BRIEF DESCRIPTION OF THE DRAWINGS

In order to more closely explain the invention a number of embodiments of the invention will be described in the following with reference to the figures, wherein

FIG. 1 is a schematic perspective view of a first embodiment of the system according to the invention, wherein light conductors arranged in said invention are interstitially inserted in a tumor,

FIG. 2 is a view similar to FIG. 1, where the discs of the distributor are brought apart,

FIG. 3 is a planar view from above of the turnable distributor disc with holes arranged in said disc,

FIG. 4 is a fragmentary cross section view of the turnable disc of said distributor, wherein a springloaded ball is provided,

FIG. 5 is a schematic perspective view illustrating the use of the system according to the invention with the distributor in the mode of tumor diagnostics,

FIG. 6 is a view similar to FIG. 5 and FIG. 2, where two distributors are arranged on the same single axis, and

FIG. 7 is a schematic perspective view illustrating the use of the system according to the invention, with the distributor in the mode of photodynamic treatment of a tumor.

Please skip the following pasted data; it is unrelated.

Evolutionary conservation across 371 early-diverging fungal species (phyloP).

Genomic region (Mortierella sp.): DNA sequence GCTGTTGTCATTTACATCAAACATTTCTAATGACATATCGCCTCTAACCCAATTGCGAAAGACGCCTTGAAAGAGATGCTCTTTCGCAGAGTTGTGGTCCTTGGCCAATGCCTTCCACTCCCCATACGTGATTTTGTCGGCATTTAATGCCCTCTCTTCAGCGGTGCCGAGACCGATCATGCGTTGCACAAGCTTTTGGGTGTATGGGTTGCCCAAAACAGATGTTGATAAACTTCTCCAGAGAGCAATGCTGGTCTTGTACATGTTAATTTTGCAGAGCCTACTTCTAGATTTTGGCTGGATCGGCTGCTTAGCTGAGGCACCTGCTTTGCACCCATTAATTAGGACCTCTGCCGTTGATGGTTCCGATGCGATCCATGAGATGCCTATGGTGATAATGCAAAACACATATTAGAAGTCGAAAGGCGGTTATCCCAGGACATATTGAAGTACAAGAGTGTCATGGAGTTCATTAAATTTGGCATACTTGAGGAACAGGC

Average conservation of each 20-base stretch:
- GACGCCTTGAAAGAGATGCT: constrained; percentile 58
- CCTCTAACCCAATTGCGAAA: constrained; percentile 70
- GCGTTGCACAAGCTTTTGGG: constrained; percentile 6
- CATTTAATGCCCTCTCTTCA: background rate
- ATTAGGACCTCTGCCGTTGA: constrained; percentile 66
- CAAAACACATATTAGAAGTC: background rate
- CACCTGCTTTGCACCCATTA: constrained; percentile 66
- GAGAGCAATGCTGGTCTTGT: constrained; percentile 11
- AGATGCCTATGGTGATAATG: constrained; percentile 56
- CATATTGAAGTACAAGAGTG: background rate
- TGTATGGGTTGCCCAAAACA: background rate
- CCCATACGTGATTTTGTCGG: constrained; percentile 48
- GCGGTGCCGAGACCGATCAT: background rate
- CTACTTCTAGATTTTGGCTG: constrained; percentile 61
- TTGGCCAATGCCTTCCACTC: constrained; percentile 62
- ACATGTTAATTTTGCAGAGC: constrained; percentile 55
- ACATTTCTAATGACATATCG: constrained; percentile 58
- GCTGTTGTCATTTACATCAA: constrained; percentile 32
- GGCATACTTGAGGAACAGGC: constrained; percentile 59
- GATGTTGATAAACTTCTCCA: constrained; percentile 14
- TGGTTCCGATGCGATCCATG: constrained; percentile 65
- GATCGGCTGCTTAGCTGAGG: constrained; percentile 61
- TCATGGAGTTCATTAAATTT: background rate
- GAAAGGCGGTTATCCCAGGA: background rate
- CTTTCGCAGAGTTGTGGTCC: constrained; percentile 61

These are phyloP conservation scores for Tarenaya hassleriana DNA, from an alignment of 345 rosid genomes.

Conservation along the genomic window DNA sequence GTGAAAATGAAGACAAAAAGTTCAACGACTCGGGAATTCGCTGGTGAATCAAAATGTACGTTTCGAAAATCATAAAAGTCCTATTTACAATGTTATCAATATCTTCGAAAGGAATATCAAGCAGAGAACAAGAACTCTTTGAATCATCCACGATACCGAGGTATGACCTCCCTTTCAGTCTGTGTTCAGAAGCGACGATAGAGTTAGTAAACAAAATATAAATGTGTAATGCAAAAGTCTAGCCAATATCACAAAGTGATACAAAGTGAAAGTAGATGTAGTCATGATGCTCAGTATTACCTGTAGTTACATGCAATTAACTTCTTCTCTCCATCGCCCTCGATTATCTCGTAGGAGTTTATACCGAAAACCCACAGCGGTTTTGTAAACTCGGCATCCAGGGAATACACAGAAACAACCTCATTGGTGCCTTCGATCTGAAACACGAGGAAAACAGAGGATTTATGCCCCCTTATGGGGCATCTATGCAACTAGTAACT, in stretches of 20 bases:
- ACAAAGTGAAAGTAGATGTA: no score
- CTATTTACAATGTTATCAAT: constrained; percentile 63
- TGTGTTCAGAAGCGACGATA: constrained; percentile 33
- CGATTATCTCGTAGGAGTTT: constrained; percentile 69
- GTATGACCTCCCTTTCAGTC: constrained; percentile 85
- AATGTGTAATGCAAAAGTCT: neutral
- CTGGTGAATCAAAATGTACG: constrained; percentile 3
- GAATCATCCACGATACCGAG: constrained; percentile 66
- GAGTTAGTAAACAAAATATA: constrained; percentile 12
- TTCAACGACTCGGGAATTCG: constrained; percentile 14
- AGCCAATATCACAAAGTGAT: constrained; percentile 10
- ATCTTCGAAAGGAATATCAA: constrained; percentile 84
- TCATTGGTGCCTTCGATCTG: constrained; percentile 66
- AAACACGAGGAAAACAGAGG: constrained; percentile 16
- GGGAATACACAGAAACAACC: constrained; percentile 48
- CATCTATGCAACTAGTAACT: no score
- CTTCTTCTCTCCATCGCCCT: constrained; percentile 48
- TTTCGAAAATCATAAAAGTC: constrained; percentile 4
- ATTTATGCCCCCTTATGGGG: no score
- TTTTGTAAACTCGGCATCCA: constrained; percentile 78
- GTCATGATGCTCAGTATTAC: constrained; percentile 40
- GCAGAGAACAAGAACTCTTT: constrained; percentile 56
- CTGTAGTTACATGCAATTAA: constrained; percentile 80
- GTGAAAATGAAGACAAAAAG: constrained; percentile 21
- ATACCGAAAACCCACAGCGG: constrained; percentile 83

DETAILED DESCRIPTION OF THE INVENTION

A preferred embodiment of the distributor of the system according to the invention is now described with reference to FIG. 14. The distributor 1 comprises two flat and in proximity lying discs made of, e.g. 1 cm thick steel. The discs are hereby arranged on an axis 2, wherein one of the discs is a fixed disc 3 and the other one is a turnable disc 4. The discs 3 and 4 are abutting against each other in FIG. 1 and separated from each other in FIG. 2.

Evenly distributed holes 5 lying on a circle are arranged in both discs (FIG. 3) for fixation of primary radiation conductors 6 in one of the discs and secondary radiation conductors 7 in the other disc, respectively. Preferably the diameter of the holes is 0.3–0.7 mm. In order to attain a high precision, allowing the light conductors to be arranged exactly face to face, the holes of the two discs can be drilled together, maybe with a centering tube. Then the common axis 2 is utilized. It is thus possible to achieve a very high precision when making the series of holes.